24 April 2019

Feast for all tastes at 25th Canberra International Music Festival

| Wendy Johnson
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The SR9 Marimba Trio will perform at the Australian National Botanic Gardens as part of CIMF. Sample their hypnotic music here. Photos: Supplied.

The Canberra International Music Festival (CIMF) will bring music to the ears of all Canberrans with its 2019 program, launching 2 May.

At the helm of the Festival is Artistic Director Roland Peelman, a brilliant pianist and one of Australia’s most innovative musical directors.

Roland Peelman, Artistic Director of the CIMF.

The exciting lineup—all the more special since the CIMF is celebrating its 25th year—offers something for all musical tastes with a mix of free and ticketed events held at different locations around the capital, including large national cultural institutions and small, intimate venues such as galleries.

“The festival, held 2 to 12 May, presents Australia’s finest art music program, with 42 events covering chamber, classical, jazz, contemporary and world music,” says Peelman.

Free lunchtime concerts will be held at the National Gallery of Australia, with the first featuring award-winning 19-year-old pianist Leanne Jin (2 May). Melbourne-based Penny Quartet, one of Australia’s brightest young string quartets and resident at the 2019 Canberra International Music Festival, will perform at 9 May lunchtime concert. Also part of the 2019 CIMF program are free sunset performances in the NGA’s Turrell Skyspace sung by Canberra’s Tobias Cole.

Melbourne-based Penny Quartet will perform at the lunchtime concert.

The first week of the festival brings to the capital English Baroque with Circa, a dazzling world premiere by The Australian Brandenburg Orchestra and Circa. Peelman says this event promises to be a “tumbling commotion of musicians from the Australian Brandenburg Orchestra and acrobats from Circa colliding in an explosive collaboration of contemporary circus and music.”

English Baroque with Circa promises to be a show-stopper.

The Bach for Breakfast series presents six performances, each with breakfast, concert and a discussion. The series culminates with Anton Baba performing Bach’s Cello Suite No. 1 followed by a conversation about the opera “The Children’s Bach” between acclaimed author Helen Garner, composer Andrew Schultz and RiotACT’s Genevieve Jacobs.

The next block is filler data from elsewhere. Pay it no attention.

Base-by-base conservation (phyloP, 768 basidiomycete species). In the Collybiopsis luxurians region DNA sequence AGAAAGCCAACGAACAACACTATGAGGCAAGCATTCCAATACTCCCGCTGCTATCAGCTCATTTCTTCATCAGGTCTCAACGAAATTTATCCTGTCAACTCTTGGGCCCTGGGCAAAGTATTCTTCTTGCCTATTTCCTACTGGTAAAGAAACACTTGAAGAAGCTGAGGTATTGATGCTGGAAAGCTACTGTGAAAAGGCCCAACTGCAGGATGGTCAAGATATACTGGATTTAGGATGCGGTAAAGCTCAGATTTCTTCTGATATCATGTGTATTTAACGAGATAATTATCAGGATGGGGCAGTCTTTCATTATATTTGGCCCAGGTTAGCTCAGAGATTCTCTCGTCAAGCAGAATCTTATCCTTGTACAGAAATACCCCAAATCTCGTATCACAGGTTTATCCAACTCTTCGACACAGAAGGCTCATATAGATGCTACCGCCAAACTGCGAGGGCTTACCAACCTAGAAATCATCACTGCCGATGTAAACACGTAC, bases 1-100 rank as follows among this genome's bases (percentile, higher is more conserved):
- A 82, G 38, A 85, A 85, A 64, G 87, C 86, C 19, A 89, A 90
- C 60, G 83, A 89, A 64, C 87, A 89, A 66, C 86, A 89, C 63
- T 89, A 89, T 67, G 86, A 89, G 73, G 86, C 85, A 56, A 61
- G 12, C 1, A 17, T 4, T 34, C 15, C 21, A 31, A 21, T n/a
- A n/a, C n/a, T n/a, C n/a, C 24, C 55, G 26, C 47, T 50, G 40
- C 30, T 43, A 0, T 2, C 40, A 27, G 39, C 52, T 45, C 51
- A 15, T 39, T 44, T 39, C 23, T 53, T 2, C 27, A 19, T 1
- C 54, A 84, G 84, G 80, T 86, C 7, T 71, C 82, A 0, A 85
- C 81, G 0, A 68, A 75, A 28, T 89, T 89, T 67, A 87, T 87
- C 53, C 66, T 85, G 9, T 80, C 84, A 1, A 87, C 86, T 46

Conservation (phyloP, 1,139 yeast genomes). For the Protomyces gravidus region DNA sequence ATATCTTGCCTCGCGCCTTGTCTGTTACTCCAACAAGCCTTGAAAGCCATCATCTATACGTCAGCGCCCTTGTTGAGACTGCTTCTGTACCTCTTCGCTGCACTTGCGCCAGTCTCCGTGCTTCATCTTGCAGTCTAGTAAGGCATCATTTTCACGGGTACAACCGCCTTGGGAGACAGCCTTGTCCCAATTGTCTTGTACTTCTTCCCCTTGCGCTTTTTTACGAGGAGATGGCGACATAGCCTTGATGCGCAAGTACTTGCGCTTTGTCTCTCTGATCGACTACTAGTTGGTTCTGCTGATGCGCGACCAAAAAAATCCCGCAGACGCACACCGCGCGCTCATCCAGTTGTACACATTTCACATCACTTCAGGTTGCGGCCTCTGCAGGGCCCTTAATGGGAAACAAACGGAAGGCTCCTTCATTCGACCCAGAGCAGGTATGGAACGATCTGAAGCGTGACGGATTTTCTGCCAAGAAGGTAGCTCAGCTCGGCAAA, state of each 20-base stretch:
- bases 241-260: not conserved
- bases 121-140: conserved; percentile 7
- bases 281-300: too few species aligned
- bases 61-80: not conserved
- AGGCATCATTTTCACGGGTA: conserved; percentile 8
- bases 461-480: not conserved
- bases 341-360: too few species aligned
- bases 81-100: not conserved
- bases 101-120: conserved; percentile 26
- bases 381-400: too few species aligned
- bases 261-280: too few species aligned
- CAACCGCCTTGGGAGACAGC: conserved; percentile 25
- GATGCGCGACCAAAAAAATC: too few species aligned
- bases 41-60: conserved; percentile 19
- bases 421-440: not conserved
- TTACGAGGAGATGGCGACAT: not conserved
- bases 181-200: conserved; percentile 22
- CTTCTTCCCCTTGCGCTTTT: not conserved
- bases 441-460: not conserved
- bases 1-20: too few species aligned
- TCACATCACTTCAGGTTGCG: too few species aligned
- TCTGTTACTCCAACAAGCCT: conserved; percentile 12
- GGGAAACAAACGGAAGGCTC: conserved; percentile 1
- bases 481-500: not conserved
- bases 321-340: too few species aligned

The Magic Garden event, held at the Australian National Botanic Gardens, is a music discovery walk like no other. Wander through the magnificent gardens listening to eight musical performances, including Sally Walker on flute, William Barton on didgeridoo, the SR9 Marimba Trio and Canberra’s own Alex Raupach on trumpet.

Sally Walker on flute.

For a truly intimate experience, get “Up Close at Gorman”, a chain of short exclusive performances for small groups and a chance to hear festival artists close-up in the gallery and studio spaces of the historic Gorman House precinct. Each chain starts at 15-minute intervals and takes around 75 minutes. The experience is designed for a maximum of 20 people.

The final concert of CIMF 2019 (12 May) is the “Testament”. Concert 23 presents Bach’s final choral variation on “Before your throne I now appear”, a musical piece steeped in myth and mystery. According to legend, the ailing and, by then, blind composer dictated the work from his death bed.

“There are so many ways to experience the Festival,” says Peelman. “This year’s line-up truly has something for everyone.”

Festival Passes are all sold out but tickets are available for many events. The ‘Choose Your Own Adventure Pass’ lets festival-goers tailor their experience with discounts available for five or more concerts. Other discounts are also available. Tickets range from $49 to $120, while under 30s are $30, available online.

Original Article published by Wendy Johnson on The RiotACT.

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